Bats, like all living things, deserve their place in our ecosystem. The 18 bat species in the UK are our top predators of nocturnal insects – they are flying pest controllers!

As they are so dependent on insects, monitoring their wellbeing tells us a lot about the general health of our environment. The CRT’s Wildlife Monitors track bats on CRT properties to understand what impact our land management and farming practices are having.

Static monitor provides insight into orchard bats

At Awnells Farm in Herefordshire, Wildlife Monitor Ruth Moss borrowed a static monitor from local bat expert James Bisset to record the bats’ ultrasonic calls. For a period of four weeks during July and August last year, the equipment was placed in the farm’s 13-acre orchard.

Previous data collected revealed that more than six species were present amongst the fruit trees, including serotine, common pipistrelle, soprano pipistrelle, brown long-eared, noctule, and several myotis species.

The static monitor recorded an average of just over seven species of bat each night and 163 bat call sequences. The sounds included echolocation calls used to ‘see in the dark’ and calls to communicate with each other. There were also an average of nearly 32 feeding buzzes recorded each night, demonstrating that the orchard is used as a feeding ground.

Ruth Moss said: “The data show that the orchard is an important habitat for bats. It is managed organically, so insects have been allowed to thrive and this is contributing to a healthy ecosystem.” Installing and inspecting bat boxes is another helpful way of monitoring populations. Ten boxes have been installed at Awnells Farm and a further 10 on Turnastone Court Farm.

Batting first in Cambridgeshire

Dr Vince Lea, Head of Wildlife Monitoring, conducts an annual survey of bats on Lark Rise Farm in Cambridgeshire as part of the Bat Conservation Trust’s National Bat Monitoring Programme. The data he collected during 2021 shows that bat populations on the farm rose for the first time since 2017.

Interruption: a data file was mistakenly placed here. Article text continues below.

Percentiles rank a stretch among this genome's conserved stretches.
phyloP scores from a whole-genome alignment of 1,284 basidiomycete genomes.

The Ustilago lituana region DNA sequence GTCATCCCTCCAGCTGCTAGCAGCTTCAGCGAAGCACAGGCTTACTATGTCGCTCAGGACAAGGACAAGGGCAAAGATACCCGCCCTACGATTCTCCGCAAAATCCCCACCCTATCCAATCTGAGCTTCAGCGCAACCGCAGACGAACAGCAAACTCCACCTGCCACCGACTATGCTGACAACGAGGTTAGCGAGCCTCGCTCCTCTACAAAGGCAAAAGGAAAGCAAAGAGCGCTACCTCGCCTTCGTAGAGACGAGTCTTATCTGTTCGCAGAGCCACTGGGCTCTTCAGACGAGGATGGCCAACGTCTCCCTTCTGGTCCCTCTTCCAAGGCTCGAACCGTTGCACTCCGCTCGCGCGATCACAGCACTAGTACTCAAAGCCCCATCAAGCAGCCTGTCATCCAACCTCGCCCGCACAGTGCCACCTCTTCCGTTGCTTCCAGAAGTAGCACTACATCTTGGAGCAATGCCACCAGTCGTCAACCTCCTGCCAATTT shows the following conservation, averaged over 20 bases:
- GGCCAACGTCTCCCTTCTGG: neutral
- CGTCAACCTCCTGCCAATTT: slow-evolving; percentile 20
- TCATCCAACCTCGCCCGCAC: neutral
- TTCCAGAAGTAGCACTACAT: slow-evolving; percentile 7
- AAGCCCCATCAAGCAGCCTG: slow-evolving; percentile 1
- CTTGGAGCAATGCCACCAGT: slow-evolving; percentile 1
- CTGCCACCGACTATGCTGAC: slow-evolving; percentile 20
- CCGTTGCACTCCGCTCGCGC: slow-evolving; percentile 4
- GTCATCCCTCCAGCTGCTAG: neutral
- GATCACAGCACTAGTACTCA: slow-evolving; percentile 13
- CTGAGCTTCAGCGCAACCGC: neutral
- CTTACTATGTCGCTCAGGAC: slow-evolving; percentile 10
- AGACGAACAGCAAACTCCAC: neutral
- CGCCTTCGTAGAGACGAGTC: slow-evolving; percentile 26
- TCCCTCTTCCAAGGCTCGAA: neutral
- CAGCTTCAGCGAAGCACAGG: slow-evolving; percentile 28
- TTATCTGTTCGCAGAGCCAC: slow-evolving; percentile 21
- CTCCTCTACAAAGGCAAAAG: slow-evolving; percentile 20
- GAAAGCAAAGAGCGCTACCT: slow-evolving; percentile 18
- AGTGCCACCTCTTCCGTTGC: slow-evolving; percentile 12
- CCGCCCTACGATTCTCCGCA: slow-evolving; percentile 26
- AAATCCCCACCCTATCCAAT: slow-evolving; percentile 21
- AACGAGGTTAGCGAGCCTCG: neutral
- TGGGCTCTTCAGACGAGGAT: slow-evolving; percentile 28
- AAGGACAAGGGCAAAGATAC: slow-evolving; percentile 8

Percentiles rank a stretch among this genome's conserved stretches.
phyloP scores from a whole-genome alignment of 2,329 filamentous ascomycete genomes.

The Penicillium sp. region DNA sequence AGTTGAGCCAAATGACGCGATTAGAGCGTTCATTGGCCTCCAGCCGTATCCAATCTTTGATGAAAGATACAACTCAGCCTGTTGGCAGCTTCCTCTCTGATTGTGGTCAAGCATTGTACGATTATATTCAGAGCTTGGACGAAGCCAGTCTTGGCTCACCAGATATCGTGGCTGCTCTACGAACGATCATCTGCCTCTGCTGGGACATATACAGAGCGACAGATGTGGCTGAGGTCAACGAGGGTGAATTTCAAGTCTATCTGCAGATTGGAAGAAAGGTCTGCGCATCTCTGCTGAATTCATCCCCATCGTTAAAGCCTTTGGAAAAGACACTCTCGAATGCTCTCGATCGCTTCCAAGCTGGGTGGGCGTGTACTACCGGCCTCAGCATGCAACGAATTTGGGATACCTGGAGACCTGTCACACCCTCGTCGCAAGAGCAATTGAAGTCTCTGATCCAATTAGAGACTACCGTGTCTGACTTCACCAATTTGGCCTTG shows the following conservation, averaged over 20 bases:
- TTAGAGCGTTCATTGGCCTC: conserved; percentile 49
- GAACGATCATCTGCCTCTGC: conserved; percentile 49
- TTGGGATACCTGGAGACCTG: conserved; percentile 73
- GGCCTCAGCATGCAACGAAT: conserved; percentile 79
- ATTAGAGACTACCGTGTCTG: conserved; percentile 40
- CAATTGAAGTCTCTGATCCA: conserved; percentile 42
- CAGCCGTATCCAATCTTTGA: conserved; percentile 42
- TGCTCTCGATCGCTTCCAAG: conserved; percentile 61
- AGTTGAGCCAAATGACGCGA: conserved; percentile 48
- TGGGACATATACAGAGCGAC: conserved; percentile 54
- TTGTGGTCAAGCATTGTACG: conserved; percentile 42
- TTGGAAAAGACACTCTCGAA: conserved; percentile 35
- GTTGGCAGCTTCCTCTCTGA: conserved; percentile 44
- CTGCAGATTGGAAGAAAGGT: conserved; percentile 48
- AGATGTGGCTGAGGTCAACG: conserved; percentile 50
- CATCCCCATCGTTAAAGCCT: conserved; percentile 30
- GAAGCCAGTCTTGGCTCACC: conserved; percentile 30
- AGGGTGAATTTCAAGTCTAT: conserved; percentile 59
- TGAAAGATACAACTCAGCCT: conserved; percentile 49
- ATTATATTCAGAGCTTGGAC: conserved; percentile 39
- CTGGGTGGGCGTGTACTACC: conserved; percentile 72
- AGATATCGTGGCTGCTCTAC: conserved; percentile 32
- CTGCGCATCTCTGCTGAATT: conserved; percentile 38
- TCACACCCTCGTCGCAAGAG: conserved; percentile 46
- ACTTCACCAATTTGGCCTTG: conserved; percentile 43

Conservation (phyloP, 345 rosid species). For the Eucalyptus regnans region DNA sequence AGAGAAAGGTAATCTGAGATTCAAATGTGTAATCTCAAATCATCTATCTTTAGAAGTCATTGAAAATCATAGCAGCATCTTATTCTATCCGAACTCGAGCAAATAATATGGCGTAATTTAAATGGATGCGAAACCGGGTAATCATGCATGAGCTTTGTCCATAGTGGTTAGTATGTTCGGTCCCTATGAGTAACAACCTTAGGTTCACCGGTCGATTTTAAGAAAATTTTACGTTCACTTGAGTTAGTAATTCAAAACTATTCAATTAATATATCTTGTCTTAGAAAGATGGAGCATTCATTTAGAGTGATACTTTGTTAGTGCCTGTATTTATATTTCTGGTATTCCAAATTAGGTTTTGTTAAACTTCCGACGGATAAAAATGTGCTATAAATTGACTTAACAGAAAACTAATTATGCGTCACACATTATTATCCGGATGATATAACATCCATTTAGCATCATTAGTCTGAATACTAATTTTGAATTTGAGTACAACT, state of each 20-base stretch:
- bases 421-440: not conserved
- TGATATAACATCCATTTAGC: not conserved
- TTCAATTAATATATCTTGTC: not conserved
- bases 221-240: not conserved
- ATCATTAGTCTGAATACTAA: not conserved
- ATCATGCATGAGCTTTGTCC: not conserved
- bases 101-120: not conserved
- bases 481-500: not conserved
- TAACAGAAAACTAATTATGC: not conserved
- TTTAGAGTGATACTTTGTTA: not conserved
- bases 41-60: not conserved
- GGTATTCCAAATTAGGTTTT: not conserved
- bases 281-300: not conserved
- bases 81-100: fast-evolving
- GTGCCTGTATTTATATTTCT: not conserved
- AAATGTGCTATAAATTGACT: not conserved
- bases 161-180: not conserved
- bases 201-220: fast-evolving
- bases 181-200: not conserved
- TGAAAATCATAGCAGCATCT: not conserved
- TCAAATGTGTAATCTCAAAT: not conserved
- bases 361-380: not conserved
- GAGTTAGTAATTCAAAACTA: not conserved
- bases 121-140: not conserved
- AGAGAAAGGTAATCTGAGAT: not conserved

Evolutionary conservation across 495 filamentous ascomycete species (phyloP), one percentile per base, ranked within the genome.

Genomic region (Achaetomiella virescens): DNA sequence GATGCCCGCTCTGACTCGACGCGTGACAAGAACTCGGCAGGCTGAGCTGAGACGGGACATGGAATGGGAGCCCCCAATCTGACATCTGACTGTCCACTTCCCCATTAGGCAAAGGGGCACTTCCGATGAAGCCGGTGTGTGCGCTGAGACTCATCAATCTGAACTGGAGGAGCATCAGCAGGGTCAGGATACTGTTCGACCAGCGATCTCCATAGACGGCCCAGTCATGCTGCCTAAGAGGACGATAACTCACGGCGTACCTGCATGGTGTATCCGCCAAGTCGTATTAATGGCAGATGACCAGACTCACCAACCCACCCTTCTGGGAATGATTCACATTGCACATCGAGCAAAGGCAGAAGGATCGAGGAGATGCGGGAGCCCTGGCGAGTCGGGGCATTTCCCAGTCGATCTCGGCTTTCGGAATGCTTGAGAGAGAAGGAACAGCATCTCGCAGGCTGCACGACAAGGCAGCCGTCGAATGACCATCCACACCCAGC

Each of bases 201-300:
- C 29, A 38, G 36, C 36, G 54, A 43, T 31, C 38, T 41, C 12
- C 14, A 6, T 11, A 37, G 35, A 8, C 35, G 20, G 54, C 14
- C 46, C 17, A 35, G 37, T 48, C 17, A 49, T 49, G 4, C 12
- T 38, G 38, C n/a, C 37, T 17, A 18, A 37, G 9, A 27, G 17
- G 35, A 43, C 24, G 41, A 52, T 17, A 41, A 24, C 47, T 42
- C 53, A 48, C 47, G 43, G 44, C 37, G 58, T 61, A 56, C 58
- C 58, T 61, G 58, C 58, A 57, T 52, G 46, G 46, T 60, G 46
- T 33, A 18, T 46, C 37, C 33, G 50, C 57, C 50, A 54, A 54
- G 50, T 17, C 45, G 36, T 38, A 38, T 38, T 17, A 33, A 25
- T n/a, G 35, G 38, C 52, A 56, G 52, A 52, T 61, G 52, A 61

Vince said: “This survey monitors four common countryside species. We recorded increases in the number of common pipistrelle and soprano pipistrelle, however the larger bat species, noctule and serotine, are still very scarce. None were detected on the formal survey for the National Bat Monitoring Programme, but we did find some on a bat walk earlier in the year that explored some of the farm’s insect-filled wildlife corridors around the brook and meadows.

“We survey the meadows less often but more thoroughly, following a route first instigated in 1998 by bat expert Bob Stebbings. Those surveys, which have a longer history, reveal an even more impressive come-back of bats, going from practically zero to dozens of individuals and the presence of several species, including the nationally rare barbastelle.”

CRT Trustee and Tenant Farmer Tim Scott’s wildlife-friendly approach to land management is helping Lark Rise to buck the broader trend in Cambridgeshire, where bats are faring poorly. Agriculture in the county tends to be dominated by arable farming, so there is often insecticide use and little in the way of animal dung to attract insects.

Nine bat species heard on Bere Marsh Farm

Conservation and monitoring succeed when they are done collaboratively. At Bere Marsh Farm, Dorset Wildlife Monitor Andy Fale held a bat walk and local bat expert, Colin Morris, brought echolocation equipment. Colin recorded nine species on the farm, which was a fantastic result for all the volunteers and CRT staff that help to make the farm a haven for wildlife.

To monitor the bats in Dorset, Andy typically follows a fixed route at different times throughout the year. He has tracked four species during these surveys, including the three pipistrelle species and the rare greater horseshoe bat.

Land management practices at Bere Marsh Farm, including installing bat boxes, running the farm organically without insecticides, and leaving areas to wilderness, mean that there is plenty to tempt bats onto the farm.

Please donate to help us buy a bat camera

When we restored a barn at Turnastone Court Farm in Herefordshire in 2017, and turned it into an Education Centre and accommodation, we placed a bat lodge in the roof space.

We would like to install a camera system to allow us to show visitors young and old the bats living in the lodge, to raise awareness of these vulnerable and fascinating creatures. The camera system will also help us to monitor bat populations on the farm.

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